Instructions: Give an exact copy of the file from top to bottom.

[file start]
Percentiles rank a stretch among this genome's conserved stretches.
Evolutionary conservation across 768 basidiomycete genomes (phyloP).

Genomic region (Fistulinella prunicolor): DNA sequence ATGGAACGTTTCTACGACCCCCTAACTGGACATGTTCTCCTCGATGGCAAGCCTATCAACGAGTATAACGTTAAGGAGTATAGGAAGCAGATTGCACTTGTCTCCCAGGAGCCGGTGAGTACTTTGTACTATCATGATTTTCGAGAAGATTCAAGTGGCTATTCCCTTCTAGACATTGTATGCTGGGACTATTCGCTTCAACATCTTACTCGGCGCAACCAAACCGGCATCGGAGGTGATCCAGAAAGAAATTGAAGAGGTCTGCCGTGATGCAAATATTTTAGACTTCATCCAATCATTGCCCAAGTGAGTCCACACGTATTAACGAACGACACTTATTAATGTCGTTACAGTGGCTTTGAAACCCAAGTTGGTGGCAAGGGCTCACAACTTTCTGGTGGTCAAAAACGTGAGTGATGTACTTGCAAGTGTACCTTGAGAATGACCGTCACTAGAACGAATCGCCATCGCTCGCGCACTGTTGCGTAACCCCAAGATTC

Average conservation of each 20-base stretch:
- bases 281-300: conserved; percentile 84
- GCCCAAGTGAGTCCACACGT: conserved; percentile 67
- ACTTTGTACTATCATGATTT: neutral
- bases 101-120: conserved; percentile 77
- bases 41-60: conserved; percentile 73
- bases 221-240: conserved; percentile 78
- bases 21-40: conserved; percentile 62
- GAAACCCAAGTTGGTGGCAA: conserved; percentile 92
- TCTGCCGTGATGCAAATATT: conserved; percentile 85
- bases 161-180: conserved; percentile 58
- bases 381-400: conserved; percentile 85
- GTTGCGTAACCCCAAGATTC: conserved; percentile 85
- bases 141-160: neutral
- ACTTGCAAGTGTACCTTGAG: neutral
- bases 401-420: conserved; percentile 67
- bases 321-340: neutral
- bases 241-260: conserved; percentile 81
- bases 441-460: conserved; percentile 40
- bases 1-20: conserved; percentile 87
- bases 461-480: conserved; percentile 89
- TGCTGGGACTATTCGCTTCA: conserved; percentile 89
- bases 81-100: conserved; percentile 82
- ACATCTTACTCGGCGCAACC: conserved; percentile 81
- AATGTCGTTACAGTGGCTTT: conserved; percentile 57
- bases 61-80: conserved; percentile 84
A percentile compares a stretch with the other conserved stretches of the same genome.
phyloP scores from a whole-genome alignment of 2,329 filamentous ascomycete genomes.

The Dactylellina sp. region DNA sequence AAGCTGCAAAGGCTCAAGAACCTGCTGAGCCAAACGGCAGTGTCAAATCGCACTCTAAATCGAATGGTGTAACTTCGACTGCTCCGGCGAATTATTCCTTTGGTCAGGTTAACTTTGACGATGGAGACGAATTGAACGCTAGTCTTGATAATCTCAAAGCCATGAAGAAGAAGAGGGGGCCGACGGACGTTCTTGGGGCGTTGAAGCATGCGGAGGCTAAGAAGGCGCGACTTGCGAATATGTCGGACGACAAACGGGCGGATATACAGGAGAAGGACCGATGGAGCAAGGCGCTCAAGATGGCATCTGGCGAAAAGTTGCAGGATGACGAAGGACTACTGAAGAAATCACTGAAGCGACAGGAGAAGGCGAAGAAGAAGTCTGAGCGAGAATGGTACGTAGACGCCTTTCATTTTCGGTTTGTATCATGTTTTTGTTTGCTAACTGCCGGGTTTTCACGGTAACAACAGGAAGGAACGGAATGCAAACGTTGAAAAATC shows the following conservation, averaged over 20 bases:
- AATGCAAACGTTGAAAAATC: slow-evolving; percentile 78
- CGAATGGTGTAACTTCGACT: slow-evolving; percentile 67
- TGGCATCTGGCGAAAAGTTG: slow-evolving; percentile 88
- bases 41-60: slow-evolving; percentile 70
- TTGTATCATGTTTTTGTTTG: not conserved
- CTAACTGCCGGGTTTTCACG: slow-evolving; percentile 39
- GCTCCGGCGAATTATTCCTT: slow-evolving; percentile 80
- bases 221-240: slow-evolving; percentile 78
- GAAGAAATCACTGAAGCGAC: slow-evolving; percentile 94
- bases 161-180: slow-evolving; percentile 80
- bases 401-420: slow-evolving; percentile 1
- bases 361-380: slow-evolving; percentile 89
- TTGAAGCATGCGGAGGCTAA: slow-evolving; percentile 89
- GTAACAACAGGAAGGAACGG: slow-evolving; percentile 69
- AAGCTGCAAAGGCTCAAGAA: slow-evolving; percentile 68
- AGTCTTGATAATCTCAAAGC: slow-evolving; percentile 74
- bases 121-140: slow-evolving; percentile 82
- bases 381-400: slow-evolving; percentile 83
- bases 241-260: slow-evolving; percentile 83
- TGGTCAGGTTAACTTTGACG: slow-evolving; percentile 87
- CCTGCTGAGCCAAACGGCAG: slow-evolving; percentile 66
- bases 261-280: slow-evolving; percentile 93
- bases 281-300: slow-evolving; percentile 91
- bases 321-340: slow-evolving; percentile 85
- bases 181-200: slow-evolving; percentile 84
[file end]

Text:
Percentiles rank a stretch among this genome's conserved stretches.
Evolutionary conservation across 768 basidiomycete genomes (phyloP).

Genomic region (Fistulinella prunicolor): DNA sequence ATGGAACGTTTCTACGACCCCCTAACTGGACATGTTCTCCTCGATGGCAAGCCTATCAACGAGTATAACGTTAAGGAGTATAGGAAGCAGATTGCACTTGTCTCCCAGGAGCCGGTGAGTACTTTGTACTATCATGATTTTCGAGAAGATTCAAGTGGCTATTCCCTTCTAGACATTGTATGCTGGGACTATTCGCTTCAACATCTTACTCGGCGCAACCAAACCGGCATCGGAGGTGATCCAGAAAGAAATTGAAGAGGTCTGCCGTGATGCAAATATTTTAGACTTCATCCAATCATTGCCCAAGTGAGTCCACACGTATTAACGAACGACACTTATTAATGTCGTTACAGTGGCTTTGAAACCCAAGTTGGTGGCAAGGGCTCACAACTTTCTGGTGGTCAAAAACGTGAGTGATGTACTTGCAAGTGTACCTTGAGAATGACCGTCACTAGAACGAATCGCCATCGCTCGCGCACTGTTGCGTAACCCCAAGATTC

Average conservation of each 20-base stretch:
- bases 281-300: conserved; percentile 84
- GCCCAAGTGAGTCCACACGT: conserved; percentile 67
- ACTTTGTACTATCATGATTT: neutral
- bases 101-120: conserved; percentile 77
- bases 41-60: conserved; percentile 73
- bases 221-240: conserved; percentile 78
- bases 21-40: conserved; percentile 62
- GAAACCCAAGTTGGTGGCAA: conserved; percentile 92
- TCTGCCGTGATGCAAATATT: conserved; percentile 85
- bases 161-180: conserved; percentile 58
- bases 381-400: conserved; percentile 85
- GTTGCGTAACCCCAAGATTC: conserved; percentile 85
- bases 141-160: neutral
- ACTTGCAAGTGTACCTTGAG: neutral
- bases 401-420: conserved; percentile 67
- bases 321-340: neutral
- bases 241-260: conserved; percentile 81
- bases 441-460: conserved; percentile 40
- bases 1-20: conserved; percentile 87
- bases 461-480: conserved; percentile 89
- TGCTGGGACTATTCGCTTCA: conserved; percentile 89
- bases 81-100: conserved; percentile 82
- ACATCTTACTCGGCGCAACC: conserved; percentile 81
- AATGTCGTTACAGTGGCTTT: conserved; percentile 57
- bases 61-80: conserved; percentile 84
A percentile compares a stretch with the other conserved stretches of the same genome.
phyloP scores from a whole-genome alignment of 2,329 filamentous ascomycete genomes.

The Dactylellina sp. region DNA sequence AAGCTGCAAAGGCTCAAGAACCTGCTGAGCCAAACGGCAGTGTCAAATCGCACTCTAAATCGAATGGTGTAACTTCGACTGCTCCGGCGAATTATTCCTTTGGTCAGGTTAACTTTGACGATGGAGACGAATTGAACGCTAGTCTTGATAATCTCAAAGCCATGAAGAAGAAGAGGGGGCCGACGGACGTTCTTGGGGCGTTGAAGCATGCGGAGGCTAAGAAGGCGCGACTTGCGAATATGTCGGACGACAAACGGGCGGATATACAGGAGAAGGACCGATGGAGCAAGGCGCTCAAGATGGCATCTGGCGAAAAGTTGCAGGATGACGAAGGACTACTGAAGAAATCACTGAAGCGACAGGAGAAGGCGAAGAAGAAGTCTGAGCGAGAATGGTACGTAGACGCCTTTCATTTTCGGTTTGTATCATGTTTTTGTTTGCTAACTGCCGGGTTTTCACGGTAACAACAGGAAGGAACGGAATGCAAACGTTGAAAAATC shows the following conservation, averaged over 20 bases:
- AATGCAAACGTTGAAAAATC: slow-evolving; percentile 78
- CGAATGGTGTAACTTCGACT: slow-evolving; percentile 67
- TGGCATCTGGCGAAAAGTTG: slow-evolving; percentile 88
- bases 41-60: slow-evolving; percentile 70
- TTGTATCATGTTTTTGTTTG: not conserved
- CTAACTGCCGGGTTTTCACG: slow-evolving; percentile 39
- GCTCCGGCGAATTATTCCTT: slow-evolving; percentile 80
- bases 221-240: slow-evolving; percentile 78
- GAAGAAATCACTGAAGCGAC: slow-evolving; percentile 94
- bases 161-180: slow-evolving; percentile 80
- bases 401-420: slow-evolving; percentile 1
- bases 361-380: slow-evolving; percentile 89
- TTGAAGCATGCGGAGGCTAA: slow-evolving; percentile 89
- GTAACAACAGGAAGGAACGG: slow-evolving; percentile 69
- AAGCTGCAAAGGCTCAAGAA: slow-evolving; percentile 68
- AGTCTTGATAATCTCAAAGC: slow-evolving; percentile 74
- bases 121-140: slow-evolving; percentile 82
- bases 381-400: slow-evolving; percentile 83
- bases 241-260: slow-evolving; percentile 83
- TGGTCAGGTTAACTTTGACG: slow-evolving; percentile 87
- CCTGCTGAGCCAAACGGCAG: slow-evolving; percentile 66
- bases 261-280: slow-evolving; percentile 93
- bases 281-300: slow-evolving; percentile 91
- bases 321-340: slow-evolving; percentile 85
- bases 181-200: slow-evolving; percentile 84